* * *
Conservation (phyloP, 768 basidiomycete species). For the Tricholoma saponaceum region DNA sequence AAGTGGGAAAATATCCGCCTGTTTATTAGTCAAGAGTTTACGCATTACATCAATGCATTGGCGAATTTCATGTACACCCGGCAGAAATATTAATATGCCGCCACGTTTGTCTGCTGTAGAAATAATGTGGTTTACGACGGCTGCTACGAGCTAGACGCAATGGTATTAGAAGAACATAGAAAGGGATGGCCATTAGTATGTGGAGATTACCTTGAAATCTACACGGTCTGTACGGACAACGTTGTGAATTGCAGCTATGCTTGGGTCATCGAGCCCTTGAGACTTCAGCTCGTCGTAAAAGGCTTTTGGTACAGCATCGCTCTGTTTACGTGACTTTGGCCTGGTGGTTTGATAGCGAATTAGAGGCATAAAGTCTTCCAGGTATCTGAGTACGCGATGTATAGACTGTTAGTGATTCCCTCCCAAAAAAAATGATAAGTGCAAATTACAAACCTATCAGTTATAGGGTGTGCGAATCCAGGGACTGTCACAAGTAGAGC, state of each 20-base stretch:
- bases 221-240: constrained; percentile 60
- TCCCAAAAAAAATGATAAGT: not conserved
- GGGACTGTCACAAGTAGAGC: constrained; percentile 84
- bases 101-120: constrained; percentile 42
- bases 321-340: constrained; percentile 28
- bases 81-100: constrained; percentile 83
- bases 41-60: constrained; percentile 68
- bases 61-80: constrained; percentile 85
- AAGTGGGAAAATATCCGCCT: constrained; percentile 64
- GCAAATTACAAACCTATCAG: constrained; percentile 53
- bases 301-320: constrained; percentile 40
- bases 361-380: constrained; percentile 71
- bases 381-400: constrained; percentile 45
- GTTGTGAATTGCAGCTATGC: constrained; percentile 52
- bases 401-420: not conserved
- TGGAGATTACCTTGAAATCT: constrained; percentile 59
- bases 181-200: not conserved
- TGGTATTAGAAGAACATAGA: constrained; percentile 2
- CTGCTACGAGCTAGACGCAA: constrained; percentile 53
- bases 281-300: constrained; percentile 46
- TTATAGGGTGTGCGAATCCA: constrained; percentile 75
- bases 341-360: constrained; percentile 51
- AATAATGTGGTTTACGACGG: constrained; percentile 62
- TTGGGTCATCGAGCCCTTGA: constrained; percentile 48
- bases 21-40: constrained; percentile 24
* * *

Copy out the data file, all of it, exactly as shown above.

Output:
Conservation (phyloP, 768 basidiomycete species). For the Tricholoma saponaceum region DNA sequence AAGTGGGAAAATATCCGCCTGTTTATTAGTCAAGAGTTTACGCATTACATCAATGCATTGGCGAATTTCATGTACACCCGGCAGAAATATTAATATGCCGCCACGTTTGTCTGCTGTAGAAATAATGTGGTTTACGACGGCTGCTACGAGCTAGACGCAATGGTATTAGAAGAACATAGAAAGGGATGGCCATTAGTATGTGGAGATTACCTTGAAATCTACACGGTCTGTACGGACAACGTTGTGAATTGCAGCTATGCTTGGGTCATCGAGCCCTTGAGACTTCAGCTCGTCGTAAAAGGCTTTTGGTACAGCATCGCTCTGTTTACGTGACTTTGGCCTGGTGGTTTGATAGCGAATTAGAGGCATAAAGTCTTCCAGGTATCTGAGTACGCGATGTATAGACTGTTAGTGATTCCCTCCCAAAAAAAATGATAAGTGCAAATTACAAACCTATCAGTTATAGGGTGTGCGAATCCAGGGACTGTCACAAGTAGAGC, state of each 20-base stretch:
- bases 221-240: constrained; percentile 60
- TCCCAAAAAAAATGATAAGT: not conserved
- GGGACTGTCACAAGTAGAGC: constrained; percentile 84
- bases 101-120: constrained; percentile 42
- bases 321-340: constrained; percentile 28
- bases 81-100: constrained; percentile 83
- bases 41-60: constrained; percentile 68
- bases 61-80: constrained; percentile 85
- AAGTGGGAAAATATCCGCCT: constrained; percentile 64
- GCAAATTACAAACCTATCAG: constrained; percentile 53
- bases 301-320: constrained; percentile 40
- bases 361-380: constrained; percentile 71
- bases 381-400: constrained; percentile 45
- GTTGTGAATTGCAGCTATGC: constrained; percentile 52
- bases 401-420: not conserved
- TGGAGATTACCTTGAAATCT: constrained; percentile 59
- bases 181-200: not conserved
- TGGTATTAGAAGAACATAGA: constrained; percentile 2
- CTGCTACGAGCTAGACGCAA: constrained; percentile 53
- bases 281-300: constrained; percentile 46
- TTATAGGGTGTGCGAATCCA: constrained; percentile 75
- bases 341-360: constrained; percentile 51
- AATAATGTGGTTTACGACGG: constrained; percentile 62
- TTGGGTCATCGAGCCCTTGA: constrained; percentile 48
- bases 21-40: constrained; percentile 24